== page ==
Cloud Computing: What happened
As the chart below shows, the gains came largely from two strong earnings reports during the first half of the year; in the second half, the stock’s growth cooled off along with a broader pullback in SaaS (software-as-a-service) stocks.
Cloud Computing: So what
After a modest bump to start the year on a broader recovery in stocks, ServiceNow shares soared on its fourth-quarter earnings report, climbing 13.4% on Jan. 31. The company said subscription revenue rose 33% to $666 million, and overall revenue rose 30% to $715.4 million. Wall Street was also impressed with 38% growth in subscription billings, to $952 million, a favorable sign for future revenue growth. On the bottom line, adjusted earnings per share jumped 120% to $0.77, easily beating estimates of $0.63.
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The stock climbed steadily from there over the next three months before jumping again on ServiceNow’s first-quarter earnings report, as shares gained 7.4% on April 25. Top-line growth accelerated in the period; revenue rose 34% to $788.9 million, on a 36% increase in subscription revenue. On the bottom line, adjusted earnings per share increased from $0.56 to $0.67, ahead of estimates of $0.54. ServiceNow’s business with the federal government surged in the quarter, helping pace the gains.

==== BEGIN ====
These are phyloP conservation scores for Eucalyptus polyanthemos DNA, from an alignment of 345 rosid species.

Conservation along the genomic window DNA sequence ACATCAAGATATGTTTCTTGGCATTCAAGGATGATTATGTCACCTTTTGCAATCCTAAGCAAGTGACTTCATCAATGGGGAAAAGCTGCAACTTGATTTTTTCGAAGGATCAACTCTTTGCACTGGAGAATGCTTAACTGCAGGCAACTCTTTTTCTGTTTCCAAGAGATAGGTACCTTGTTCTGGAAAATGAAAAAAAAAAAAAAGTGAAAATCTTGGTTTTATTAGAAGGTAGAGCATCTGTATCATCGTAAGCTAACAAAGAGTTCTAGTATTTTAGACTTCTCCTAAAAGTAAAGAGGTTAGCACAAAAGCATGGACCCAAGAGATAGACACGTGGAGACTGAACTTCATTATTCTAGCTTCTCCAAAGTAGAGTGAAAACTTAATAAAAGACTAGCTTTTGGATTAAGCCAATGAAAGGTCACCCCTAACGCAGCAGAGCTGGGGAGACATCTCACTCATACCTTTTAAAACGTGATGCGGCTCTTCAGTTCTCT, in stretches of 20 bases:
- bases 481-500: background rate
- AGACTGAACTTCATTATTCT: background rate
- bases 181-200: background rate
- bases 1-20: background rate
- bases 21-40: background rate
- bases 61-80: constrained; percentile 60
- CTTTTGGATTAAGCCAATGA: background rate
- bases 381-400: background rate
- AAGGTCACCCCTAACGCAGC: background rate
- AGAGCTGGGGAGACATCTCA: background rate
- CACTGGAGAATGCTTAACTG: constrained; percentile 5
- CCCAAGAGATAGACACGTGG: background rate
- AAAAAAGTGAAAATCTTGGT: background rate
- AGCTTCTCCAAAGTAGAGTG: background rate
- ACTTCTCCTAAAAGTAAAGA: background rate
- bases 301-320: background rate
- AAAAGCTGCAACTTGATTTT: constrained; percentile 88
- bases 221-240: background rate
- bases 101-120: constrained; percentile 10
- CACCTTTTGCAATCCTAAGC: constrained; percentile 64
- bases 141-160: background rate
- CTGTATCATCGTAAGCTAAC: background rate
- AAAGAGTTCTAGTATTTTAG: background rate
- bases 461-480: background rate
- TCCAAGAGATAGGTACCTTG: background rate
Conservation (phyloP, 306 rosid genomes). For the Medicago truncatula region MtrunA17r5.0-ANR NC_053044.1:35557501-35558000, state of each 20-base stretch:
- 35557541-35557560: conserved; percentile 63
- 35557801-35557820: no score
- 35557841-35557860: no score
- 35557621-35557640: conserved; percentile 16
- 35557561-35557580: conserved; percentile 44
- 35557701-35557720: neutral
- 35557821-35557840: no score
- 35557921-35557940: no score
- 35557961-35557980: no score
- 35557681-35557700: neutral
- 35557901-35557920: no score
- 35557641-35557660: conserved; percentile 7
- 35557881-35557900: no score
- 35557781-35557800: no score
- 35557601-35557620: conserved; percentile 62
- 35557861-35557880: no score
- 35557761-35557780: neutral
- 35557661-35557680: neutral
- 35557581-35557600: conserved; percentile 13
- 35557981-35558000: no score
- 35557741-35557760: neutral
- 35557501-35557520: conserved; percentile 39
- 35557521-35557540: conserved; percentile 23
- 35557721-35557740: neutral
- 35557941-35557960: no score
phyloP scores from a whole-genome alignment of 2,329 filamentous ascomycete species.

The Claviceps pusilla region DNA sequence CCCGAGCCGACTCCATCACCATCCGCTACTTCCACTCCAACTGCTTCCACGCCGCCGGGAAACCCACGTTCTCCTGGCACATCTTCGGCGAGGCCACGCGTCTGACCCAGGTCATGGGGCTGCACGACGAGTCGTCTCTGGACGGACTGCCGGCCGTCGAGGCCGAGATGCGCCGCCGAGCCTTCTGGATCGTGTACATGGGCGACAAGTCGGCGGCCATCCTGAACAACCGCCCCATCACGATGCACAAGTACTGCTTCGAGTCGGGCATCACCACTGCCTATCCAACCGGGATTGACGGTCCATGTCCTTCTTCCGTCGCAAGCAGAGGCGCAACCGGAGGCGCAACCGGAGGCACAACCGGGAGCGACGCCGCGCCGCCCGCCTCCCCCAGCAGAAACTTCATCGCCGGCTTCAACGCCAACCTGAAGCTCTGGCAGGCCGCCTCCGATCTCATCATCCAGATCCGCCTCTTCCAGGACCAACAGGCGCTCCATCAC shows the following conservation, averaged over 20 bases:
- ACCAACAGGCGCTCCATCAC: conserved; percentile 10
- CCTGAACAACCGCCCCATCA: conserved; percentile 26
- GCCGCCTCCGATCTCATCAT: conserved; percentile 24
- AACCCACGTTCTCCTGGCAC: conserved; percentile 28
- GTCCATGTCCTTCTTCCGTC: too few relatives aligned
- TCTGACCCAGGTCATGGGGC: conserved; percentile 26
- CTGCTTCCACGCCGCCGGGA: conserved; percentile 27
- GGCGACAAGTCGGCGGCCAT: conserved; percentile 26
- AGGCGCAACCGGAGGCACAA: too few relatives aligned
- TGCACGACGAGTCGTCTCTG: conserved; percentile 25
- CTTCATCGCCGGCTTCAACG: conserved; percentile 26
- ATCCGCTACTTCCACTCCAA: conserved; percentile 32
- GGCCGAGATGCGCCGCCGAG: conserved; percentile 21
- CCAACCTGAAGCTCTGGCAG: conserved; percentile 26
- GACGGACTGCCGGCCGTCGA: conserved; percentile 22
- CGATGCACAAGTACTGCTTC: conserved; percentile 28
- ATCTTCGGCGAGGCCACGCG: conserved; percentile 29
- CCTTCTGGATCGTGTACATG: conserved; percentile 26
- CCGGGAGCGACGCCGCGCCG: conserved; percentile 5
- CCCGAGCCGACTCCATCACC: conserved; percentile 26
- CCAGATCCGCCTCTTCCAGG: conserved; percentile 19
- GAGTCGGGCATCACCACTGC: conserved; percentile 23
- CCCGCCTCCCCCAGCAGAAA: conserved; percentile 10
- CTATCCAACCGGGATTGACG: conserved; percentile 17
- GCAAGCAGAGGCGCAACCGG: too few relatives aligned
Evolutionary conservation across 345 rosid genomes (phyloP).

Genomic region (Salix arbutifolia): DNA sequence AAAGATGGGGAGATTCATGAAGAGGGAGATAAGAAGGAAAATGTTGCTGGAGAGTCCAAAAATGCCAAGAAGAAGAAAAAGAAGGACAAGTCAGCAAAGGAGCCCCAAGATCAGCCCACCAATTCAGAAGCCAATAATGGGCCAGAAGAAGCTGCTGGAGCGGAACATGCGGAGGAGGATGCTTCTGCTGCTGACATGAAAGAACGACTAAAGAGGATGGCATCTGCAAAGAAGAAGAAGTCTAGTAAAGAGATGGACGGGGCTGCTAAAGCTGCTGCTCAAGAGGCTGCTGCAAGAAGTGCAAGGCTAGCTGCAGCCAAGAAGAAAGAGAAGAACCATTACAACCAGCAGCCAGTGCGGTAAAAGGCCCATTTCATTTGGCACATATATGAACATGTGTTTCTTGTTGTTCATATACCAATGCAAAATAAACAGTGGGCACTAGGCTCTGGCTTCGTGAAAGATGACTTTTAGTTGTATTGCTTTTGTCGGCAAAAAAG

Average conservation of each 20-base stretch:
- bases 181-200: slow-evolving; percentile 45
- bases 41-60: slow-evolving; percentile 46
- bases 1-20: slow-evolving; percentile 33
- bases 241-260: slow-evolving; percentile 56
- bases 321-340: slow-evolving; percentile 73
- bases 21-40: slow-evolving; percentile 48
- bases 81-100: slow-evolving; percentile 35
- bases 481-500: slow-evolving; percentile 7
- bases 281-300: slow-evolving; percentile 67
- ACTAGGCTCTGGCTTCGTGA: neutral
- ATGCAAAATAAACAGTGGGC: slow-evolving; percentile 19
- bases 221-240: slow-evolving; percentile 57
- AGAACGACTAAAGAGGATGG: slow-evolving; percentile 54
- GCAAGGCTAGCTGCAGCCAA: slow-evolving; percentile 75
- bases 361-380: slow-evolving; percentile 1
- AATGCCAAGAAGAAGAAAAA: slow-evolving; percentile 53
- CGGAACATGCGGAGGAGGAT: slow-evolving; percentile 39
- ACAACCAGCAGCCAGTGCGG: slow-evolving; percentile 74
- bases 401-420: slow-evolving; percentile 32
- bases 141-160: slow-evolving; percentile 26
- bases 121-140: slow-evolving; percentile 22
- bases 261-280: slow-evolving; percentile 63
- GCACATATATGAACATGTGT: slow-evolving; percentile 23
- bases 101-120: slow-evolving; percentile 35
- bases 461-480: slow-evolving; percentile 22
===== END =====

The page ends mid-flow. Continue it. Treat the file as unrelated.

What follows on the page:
Shares peaked in July, shortly before the stock pulled back following its second-quarter earnings report, despite another round of strong growth. In October, shares momentarily plunged on an analyst downgrade, and then as CEO John Donahoe was named as the next CEO of Nike. However, the stock quickly bounced back on a strong third-quarter earnings report.
Cloud Computing: Now what
When Donahoe’s departure was announced, ServiceNow said he would be replaced by the end of 2019 by Bill McDermott. McDermott had served as the CEO of SAP for the previous five years, guiding that company’s transition to the cloud.
Meanwhile, ServiceNow shares have gotten 2020 off to a solid start, already climbing 8%. With subscriptions growing and profitability improving, the company looks like it’s well-positioned for further growth, though its valuation remains steep.
Jeremy Bowman has no position in any of the stocks mentioned. The Motley Fool owns shares of ServiceNow, Inc. The Motley Fool has a disclosure policy.